N.J. officer dies trying to rescue her 6-year-old daughter from house fire
A GoFundMe page for the family has raised nearly $220K after the officer and her daughter died from their injuries
By Spencer Kent
HAZLET, N.J. — The fire tore through their home within seconds.
It was Friday around midnight when William Montanaro awoke to fire alarms blaring.
He ran downstairs and saw flames on the first floor of his Hazlet home.
The 39-year-old ran back upstairs to get his family — his wife, Jacqueline, two young daughters and dog.
Within seconds, smoke engulfed the house. It was impossible to see.
He, Jacqueline and their 8-year-old fought their way outside, but 6-year-old Madelyn was still in the home. William rushed back in, as did Jacqueline.
“When I rushed back into the house for Madelyn, I became enveloped in a massive amount of thick, hot black smoke,” William said in a statement issued by his brother, Domenico Montanaro, a reporter for NPR.
“Without hesitation, Jackie then charged in with a mother’s love and the courage of a police officer fueling her attempt to save our daughter,” William said in the statement, referring to Jacqueline’s job as a supervisory U.S. Customs and Border Protection officer at Newark Liberty International Airport.
With smoke everywhere, William fought his way outside again, but Jacqueline and Madelyn were unable to escape.
“I am heartbroken. I have lost the love of my life – my beautiful wife, Jackie – and my sweet, loving, spunky little girl, Madelyn,” William wrote in a statement.
“Jackie was a hero.”
Madelyn was taken to Cooperman Barnabas Medical Center in Livingston. Jacqueline was initially taken to Bayshore Medical Center in Holmdel and later to Cooperman Barnabas.
“There was CPR done on both of them. And they were both in critical condition,” Domenico told NJ Advance Media in a telephone interview on Sunday. However, both later died from their injuries. Jacqueline was pronounced dead at 1:40 a.m. on Saturday. Madelyn was pronounced dead about 12 hours later.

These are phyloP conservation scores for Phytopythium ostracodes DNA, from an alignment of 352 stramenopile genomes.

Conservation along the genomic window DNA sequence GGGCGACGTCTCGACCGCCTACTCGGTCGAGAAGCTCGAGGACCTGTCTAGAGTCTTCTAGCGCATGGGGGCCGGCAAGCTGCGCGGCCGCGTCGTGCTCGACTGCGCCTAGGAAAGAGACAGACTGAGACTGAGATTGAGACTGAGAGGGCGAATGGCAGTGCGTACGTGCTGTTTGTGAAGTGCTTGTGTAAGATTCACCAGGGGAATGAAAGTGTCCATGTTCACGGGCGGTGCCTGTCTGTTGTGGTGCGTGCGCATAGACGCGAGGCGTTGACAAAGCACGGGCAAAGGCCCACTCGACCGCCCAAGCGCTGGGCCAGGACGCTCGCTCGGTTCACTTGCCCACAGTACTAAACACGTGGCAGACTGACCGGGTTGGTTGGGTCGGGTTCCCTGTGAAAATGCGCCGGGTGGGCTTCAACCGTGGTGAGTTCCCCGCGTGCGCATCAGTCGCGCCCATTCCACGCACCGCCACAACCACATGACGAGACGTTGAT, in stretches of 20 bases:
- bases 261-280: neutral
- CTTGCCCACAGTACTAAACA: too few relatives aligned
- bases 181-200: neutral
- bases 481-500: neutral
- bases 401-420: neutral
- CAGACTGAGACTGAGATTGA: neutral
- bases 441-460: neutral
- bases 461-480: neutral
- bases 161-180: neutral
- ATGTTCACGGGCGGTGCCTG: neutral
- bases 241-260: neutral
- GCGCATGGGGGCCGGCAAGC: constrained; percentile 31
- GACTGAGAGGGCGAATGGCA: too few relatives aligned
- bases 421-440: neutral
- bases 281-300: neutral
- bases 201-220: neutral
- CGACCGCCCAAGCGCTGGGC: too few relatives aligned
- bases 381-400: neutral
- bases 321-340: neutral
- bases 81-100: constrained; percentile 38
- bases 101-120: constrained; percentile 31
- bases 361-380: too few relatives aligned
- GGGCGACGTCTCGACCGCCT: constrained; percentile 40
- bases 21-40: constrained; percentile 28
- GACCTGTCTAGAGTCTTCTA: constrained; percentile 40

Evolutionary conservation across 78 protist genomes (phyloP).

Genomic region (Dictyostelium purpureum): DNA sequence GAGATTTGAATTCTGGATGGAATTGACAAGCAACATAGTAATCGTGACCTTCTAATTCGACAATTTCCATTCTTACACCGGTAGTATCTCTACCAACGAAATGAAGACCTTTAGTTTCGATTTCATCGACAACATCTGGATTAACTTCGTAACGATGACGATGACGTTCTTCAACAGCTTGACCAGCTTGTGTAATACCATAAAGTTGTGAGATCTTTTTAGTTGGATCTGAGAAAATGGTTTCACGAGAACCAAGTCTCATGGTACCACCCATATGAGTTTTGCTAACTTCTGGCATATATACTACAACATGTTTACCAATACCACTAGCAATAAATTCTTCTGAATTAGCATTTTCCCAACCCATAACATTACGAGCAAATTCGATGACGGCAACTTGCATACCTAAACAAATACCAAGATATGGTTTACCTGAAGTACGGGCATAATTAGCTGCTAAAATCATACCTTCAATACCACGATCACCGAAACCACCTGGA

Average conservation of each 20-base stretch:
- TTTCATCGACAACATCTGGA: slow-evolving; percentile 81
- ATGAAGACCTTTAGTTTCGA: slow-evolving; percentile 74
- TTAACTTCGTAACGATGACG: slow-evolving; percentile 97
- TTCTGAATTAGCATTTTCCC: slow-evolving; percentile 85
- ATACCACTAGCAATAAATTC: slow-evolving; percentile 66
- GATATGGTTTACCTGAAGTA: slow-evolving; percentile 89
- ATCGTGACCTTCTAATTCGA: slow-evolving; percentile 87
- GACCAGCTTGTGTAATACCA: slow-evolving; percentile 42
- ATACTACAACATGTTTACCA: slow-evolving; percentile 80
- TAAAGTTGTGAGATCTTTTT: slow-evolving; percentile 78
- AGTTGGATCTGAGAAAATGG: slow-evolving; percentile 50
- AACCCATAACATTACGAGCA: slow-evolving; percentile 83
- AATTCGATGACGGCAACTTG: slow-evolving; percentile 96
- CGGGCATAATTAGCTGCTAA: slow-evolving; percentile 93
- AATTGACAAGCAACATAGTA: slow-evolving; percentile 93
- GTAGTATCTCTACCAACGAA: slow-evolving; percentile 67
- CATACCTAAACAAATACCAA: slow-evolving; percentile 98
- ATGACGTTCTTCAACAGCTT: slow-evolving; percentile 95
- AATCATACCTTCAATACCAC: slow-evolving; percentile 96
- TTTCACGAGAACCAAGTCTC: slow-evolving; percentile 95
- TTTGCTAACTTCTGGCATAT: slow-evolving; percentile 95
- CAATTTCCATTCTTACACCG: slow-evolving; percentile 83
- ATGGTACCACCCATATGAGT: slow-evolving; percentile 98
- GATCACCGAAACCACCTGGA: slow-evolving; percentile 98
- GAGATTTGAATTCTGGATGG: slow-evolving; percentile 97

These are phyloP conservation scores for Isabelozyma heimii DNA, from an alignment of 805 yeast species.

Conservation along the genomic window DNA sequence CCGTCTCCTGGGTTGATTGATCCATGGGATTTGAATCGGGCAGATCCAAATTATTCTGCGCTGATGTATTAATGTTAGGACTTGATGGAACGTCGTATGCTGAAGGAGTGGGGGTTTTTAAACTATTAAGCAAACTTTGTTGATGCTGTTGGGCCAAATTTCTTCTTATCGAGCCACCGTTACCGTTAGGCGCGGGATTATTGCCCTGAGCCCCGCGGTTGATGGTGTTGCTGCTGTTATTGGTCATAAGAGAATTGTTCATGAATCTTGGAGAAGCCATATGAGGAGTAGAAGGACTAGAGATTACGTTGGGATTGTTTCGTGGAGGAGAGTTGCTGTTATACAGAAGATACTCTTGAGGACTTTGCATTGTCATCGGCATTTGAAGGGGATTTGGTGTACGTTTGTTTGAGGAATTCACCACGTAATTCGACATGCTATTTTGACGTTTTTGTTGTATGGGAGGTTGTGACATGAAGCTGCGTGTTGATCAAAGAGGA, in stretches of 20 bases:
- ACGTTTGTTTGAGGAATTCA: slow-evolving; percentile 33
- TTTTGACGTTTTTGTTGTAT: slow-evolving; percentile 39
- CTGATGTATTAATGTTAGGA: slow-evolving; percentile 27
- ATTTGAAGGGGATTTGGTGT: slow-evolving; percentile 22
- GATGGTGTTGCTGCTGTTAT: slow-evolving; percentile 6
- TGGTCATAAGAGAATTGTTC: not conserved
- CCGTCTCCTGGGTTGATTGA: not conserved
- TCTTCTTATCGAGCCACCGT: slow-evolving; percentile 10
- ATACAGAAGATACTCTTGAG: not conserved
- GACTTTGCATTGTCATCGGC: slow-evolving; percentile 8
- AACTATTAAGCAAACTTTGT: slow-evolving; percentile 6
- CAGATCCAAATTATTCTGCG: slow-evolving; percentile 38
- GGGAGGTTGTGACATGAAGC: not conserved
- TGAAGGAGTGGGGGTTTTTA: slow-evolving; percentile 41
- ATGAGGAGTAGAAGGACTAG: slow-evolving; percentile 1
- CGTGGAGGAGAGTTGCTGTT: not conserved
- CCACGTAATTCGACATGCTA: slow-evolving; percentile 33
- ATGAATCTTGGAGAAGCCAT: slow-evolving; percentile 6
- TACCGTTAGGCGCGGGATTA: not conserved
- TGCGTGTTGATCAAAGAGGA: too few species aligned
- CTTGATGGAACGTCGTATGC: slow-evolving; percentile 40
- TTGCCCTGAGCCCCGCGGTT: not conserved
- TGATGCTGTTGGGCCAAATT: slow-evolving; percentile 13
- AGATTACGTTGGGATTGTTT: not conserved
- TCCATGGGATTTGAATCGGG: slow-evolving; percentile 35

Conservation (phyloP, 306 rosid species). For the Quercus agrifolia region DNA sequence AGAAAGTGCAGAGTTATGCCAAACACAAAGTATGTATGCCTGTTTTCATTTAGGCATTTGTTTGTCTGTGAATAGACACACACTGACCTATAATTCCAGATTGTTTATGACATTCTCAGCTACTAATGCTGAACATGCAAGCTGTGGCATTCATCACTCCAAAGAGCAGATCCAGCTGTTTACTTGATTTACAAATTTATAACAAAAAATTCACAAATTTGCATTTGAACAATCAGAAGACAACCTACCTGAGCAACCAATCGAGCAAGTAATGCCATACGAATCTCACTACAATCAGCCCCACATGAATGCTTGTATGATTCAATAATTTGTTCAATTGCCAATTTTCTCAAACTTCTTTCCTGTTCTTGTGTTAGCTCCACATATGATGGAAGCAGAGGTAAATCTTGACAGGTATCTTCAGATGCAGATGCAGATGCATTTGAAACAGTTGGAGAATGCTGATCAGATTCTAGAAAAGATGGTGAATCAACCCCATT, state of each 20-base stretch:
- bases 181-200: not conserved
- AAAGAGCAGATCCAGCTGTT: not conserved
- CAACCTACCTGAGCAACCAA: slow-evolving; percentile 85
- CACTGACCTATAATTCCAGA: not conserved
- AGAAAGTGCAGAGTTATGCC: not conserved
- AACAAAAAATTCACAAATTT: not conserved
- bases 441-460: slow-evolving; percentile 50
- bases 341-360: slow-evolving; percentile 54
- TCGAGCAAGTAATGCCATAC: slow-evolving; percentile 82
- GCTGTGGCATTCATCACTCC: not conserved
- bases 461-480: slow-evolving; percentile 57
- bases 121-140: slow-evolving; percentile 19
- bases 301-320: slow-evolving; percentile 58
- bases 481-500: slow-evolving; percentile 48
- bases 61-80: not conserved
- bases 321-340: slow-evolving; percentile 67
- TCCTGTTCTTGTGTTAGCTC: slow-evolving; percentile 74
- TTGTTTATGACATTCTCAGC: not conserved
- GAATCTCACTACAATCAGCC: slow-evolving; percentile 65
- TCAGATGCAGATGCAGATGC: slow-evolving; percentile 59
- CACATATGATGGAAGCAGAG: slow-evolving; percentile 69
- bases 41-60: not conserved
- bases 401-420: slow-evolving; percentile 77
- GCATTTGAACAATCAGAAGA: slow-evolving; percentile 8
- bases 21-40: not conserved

It’s still unclear what caused the fire.
A spokesman for the Monmouth County Prosecutor’s Office told NJ Advance Media in a previous report: “Although we do not believe the fire is suspicious in nature, the fire is under active investigation.”
Domenico has been fielding calls from reporters, speaking for his grieving brother and family.
“He said he woke up to fire alarms going off (and) went downstairs; the bottom floor — one of the walls on the side of the house that’s charred now was already in flames,” Domenico said. “Smoke was already billowing through the house, and he ran back upstairs to get the family out. And within seconds, the entire second floor was covered in black smoke. They basically had 10 seconds to try to get out of the house before they were covered. And they did what they could.”
In his statement, William said, “I am now focused on getting my daughter the support and help she’s going to need, so we can rebuild our lives together.”
“That’s really his focus right now,” Domenico said. “Luckily, he’s got a great support team.”
He said his brother was out on Sunday with an organization called Hound Hunters to look for the family’s dog, Duchess, a copper-colored Goldendoodle, who remains missing.
“A search continues for our beloved dog, Duchess,” William said in the statement. “Thank you to our neighbors and the scores of people, the Hazlet Police Department and surrounding communities’ law enforcement who have been, and continue to, press to find her.”
A GoFundMe page organized by the Customs’ officers union, Customs United Service Alliance, had raised over $180,000 as of Sunday evening.
“Just for myself, I’m extremely proud of my brother,” Domenico said. “I think that he’s doing everything he can to keep the family together. He’s really the kind of person who everybody relies on, and now he’s going to need everybody else’s support.”